Country Cook News – October 11, 2012

Hi Everyone!

Chicken Soup for the Soul: Finding My Faith hits bookstores tomorrow. Read 101 Inspirational Stories about Life, Belief, and Spiritual Renewal. Family, friends, or even strangers can inspire faith. Faith can show up in a miracle or an everyday event. My story, A Journey to Faith is on page 110, and I must say it was one of the most difficult stories I’ve ever written because it is so personal. As most of you know, my stories have a lighter side, I like to know people will smile when they read my work. Writing this story was revealing…I put myself out there spiritually, which is terrifying to all authors. If you find this subject of interest, you can purchase an autographed copy of Finding My Faith from me for $16.00 by sending your request to or it can be purchased on Amazon.
Two years ago this month Apple Cinnamon Rolls were featured on my website and I think it is a recipe worth repeating for this year’s apple season. Someone gave me the recipe back in the 70s when I lived in Auburn, Washington, and years later in 1998, when my husband and I married, I learned his mother, Ruth Wolfe, had the identical recipe. The bread portion of the cinnamon roll isn’t as time-consuming to prepare as most cinnamon rolls because they’re not made using yeast. Rather the dough is similar to a baking powder biscuit dough; it’s sweet and much easier to handle than yeast dough, not to mention time involved waiting for dough to rise. If your family likes raisins or currants, by all means add them to the apple mixture before rolling them up. I’d like to take a giant bite out of a fresh-from-the-oven Apple Cinnamon Roll right now; surely you’d like one…or two.
My new e-cookbook, Bumper Crop: Beginning with Apples can be purchased at the Amazon Kindle Store. It boasts thirty-one mouthwatering apple recipes such as Curried Apple Soup, Apple Cranberry Spinach Salad, Applesauce Cornbread, Cornish Game Hens with Fig and Marmalade Baked Apples and Sinful Applesauce Tiramisu, just to name a few. If you’re not into the e-book scene quite yet, I can send you an electronic PDF of Bumper Crop for just $2.00; simply request it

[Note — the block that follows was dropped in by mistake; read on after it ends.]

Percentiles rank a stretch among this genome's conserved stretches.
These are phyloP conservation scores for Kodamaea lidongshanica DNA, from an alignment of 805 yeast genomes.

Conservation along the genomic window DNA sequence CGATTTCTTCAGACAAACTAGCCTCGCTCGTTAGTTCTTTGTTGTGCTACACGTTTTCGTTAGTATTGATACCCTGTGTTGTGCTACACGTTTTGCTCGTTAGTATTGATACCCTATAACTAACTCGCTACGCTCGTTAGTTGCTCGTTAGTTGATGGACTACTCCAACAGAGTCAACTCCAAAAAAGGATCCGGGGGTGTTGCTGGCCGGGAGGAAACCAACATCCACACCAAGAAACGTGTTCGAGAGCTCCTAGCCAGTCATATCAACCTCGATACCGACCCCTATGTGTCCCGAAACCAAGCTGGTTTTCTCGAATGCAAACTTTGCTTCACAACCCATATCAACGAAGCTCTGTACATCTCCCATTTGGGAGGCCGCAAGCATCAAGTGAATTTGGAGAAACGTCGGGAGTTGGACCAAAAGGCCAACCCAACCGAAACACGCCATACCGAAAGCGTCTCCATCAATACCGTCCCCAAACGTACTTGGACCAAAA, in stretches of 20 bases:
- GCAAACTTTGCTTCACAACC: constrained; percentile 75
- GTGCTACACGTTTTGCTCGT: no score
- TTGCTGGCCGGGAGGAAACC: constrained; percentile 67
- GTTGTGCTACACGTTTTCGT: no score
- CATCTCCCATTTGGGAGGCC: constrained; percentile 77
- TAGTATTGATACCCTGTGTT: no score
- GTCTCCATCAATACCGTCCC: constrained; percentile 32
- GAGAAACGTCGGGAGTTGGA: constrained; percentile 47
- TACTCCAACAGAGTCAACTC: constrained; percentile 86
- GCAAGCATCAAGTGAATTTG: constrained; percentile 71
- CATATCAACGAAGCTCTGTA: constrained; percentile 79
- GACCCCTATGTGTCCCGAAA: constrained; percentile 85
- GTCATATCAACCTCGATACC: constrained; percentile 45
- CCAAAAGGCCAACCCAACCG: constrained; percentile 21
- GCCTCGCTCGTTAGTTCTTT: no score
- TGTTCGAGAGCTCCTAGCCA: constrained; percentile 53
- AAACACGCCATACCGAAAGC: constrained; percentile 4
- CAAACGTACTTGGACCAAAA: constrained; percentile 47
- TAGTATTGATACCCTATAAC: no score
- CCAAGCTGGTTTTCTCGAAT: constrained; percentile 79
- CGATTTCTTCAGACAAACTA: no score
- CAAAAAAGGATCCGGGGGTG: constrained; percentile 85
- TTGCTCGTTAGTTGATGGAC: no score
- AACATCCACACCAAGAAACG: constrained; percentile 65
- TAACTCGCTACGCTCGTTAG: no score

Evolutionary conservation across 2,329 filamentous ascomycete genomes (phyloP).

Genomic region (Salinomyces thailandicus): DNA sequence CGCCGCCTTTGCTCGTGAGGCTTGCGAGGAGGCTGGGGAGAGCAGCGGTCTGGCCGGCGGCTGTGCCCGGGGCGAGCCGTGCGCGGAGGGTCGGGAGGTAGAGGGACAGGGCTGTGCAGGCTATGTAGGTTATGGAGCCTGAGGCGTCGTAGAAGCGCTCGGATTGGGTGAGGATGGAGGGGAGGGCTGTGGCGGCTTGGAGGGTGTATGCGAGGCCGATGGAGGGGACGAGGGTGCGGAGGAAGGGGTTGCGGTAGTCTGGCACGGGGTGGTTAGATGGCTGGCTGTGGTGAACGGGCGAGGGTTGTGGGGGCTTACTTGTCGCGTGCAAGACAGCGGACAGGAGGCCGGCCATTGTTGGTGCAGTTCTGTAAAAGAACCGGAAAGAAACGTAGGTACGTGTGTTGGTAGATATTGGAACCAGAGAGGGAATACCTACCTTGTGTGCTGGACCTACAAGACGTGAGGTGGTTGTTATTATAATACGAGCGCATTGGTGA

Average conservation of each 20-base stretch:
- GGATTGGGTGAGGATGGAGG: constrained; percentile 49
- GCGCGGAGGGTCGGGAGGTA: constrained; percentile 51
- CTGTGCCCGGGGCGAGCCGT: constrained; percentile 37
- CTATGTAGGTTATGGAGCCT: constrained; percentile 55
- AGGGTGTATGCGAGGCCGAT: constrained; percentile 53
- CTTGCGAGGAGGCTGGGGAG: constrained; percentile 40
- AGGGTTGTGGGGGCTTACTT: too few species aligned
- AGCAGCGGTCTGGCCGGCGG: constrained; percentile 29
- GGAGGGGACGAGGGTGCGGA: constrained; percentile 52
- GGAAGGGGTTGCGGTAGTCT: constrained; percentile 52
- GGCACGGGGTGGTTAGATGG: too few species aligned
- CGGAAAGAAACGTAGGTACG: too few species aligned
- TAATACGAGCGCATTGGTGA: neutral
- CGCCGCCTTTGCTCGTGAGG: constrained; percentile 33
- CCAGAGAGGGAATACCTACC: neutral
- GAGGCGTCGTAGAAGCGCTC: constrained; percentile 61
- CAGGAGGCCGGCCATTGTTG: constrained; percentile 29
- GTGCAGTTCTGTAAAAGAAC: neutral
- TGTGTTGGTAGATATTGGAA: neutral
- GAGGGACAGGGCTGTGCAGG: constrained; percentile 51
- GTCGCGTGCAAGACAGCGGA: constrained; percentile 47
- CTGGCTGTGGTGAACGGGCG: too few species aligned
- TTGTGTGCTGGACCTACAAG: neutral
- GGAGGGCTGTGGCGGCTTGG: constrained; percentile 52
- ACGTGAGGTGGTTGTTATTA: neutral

My Spice Sage has an Orange Blossom Mojito Recipe that relaxes me just looking at it. There’s Grilled Chicken with Homemade Sweet and Tangy Barbecue Sauce or a North African dish Chicken Tagine for the main course and some Distinctive Roasted Vegetables on the side. Then there’s Mississippi Mud Cake for dessert and for (more) dessert there’s Rosewater Pistachio Cake Recipe. As an added bonus My Spice Sage sells spices on their site, which I’m comfortable recommending after reading the reviews I’ve seen tweeted. Their Twitter motto is: “The source for cooking knowledge that will spice up your life! Follow us for the latest and greatest in cooking ingredients, recipes and general foodie fun!” Check them out, their pictures are a feast for the eyes. I’m repeating My Spice Sage as the blog of the week because we often use more spices during the fall and winter months, and during the holidays, and this site has more than a few suggestions on how to put a spicy spin on ho hum everyday cooking and baking.


  • Don’t mix soft and crisp cookies in the same storage container or crisp will become soft.
  • Use extra length of kitchen string to tie bouquet garni to cooking pot handle so it’s easier to retrieve from soups, stews, etc.



Ingredients, Inc. has hit it big in my book with 10 Awesome Pumpkin Recipes. Do any of them NOT look delicious? On their website today they’ve also listed 7 Health Benefits of Apples…some good stuff!



Marie’s question: I love tartar sauce on all things deep-fried, and have not found a good commercial tartar sauce I like. Do¬† you ever make tartar sauce? I like it to have a kick. Do you have a recipe to share?

My answer: When it comes to tartar sauce I am a purist. Here’s my recipe for Classic Tartar Sauce: 1 cup mayonnaise, 1 tablespoon grated dill pickle, 1 teaspoon grated onion, 1 teaspoon lemon juice and 1 teaspoon mince parsley. Combine all ingredients. Chill. Yield: 1 cup tartar sauce for fish or seafood. If you like tartar with a bite, I’d add 1/8 to 1/4 teaspoon cayenne pepper, or 1 to 2 teaspoons grated jalapeno pepper, or, if you like some tomato flavor, add 1 to 3 teaspoons chipotle adobe sauce (purchase in Hispanic food section of grocery store). Thank you, Marie, for participating in Ask Cynthia a Question.
Till next time…

Cynthia Briggs

Bumper Crop: Beginning w/ Apples
Now available at the Kindle Bookstore
Pork Chops & Applesauce
Sweet Apple Temptations

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